The last decade has delivered a lot of evidence that the customer experience begins and ends in social media. The digital experience tends to sandwiches the actual in-store or online shopping portion of a purchase.
Expectations exist that if a customer has a question, inquiry or complaint that it will be satisfied on a popular social network. It has become a great risk for companies to not have a presence and be constantly monitoring.
The truth is, that no one is simply throwing complaints into the social media void. They are doing so to be heard and to in a sense be rewarded.
The reason social media can placate our need to be satisfied and appeased by those we give business to, is because as a digital user base we have grown accustomed to instant gratification.
A study by JD Powers and Associate noted that two-thirds of US consumers reached out to a business through social media in 2013. This put businesses in a very public position where they had to respond and repair almost immediately.
This is not an easy climate for businesses to navigate in. There’s the requirement for resources and technology that can streamline this new customer service model. As of now, it is still heavily reliant on people monitoring almost 24/7.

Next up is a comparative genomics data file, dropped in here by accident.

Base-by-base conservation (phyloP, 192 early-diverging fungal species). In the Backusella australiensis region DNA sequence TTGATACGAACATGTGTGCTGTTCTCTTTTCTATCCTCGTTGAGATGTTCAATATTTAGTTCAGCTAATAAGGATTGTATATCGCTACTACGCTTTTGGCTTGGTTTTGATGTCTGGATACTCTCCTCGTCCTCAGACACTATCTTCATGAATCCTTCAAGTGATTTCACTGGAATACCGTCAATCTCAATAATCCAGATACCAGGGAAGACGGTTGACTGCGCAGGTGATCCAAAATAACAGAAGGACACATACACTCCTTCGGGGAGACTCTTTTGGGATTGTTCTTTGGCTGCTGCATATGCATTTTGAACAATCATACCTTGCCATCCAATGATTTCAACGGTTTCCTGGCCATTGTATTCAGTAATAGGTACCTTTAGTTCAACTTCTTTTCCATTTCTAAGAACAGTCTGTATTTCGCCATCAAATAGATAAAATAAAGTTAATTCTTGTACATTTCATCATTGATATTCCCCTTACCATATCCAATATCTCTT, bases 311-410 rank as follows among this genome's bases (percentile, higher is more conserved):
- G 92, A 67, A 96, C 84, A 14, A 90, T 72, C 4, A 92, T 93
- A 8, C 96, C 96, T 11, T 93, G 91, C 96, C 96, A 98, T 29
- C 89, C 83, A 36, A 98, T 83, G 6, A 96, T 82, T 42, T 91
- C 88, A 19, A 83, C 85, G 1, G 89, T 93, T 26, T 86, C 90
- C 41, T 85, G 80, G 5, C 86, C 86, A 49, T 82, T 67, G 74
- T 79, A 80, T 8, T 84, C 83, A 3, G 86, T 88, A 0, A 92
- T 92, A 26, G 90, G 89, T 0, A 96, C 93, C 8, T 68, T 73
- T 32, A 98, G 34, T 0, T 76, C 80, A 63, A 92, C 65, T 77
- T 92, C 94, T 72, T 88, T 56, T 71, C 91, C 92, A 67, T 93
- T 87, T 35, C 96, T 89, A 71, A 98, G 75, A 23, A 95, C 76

The hidden issue beyond customer service is brand protection and users know how to use social media to push businesses’ buttons.
In fairness, for a long time businesses use to have their customers spend a long time on hold waiting for a service rep who may have not even been able to help. Call it customer retribution, with social media as the new equalizer.
if customer service was ultimately satisfactory across the board in the old model, then social media wouldn’t have taken over so quickly. It was needed and now it is necessary.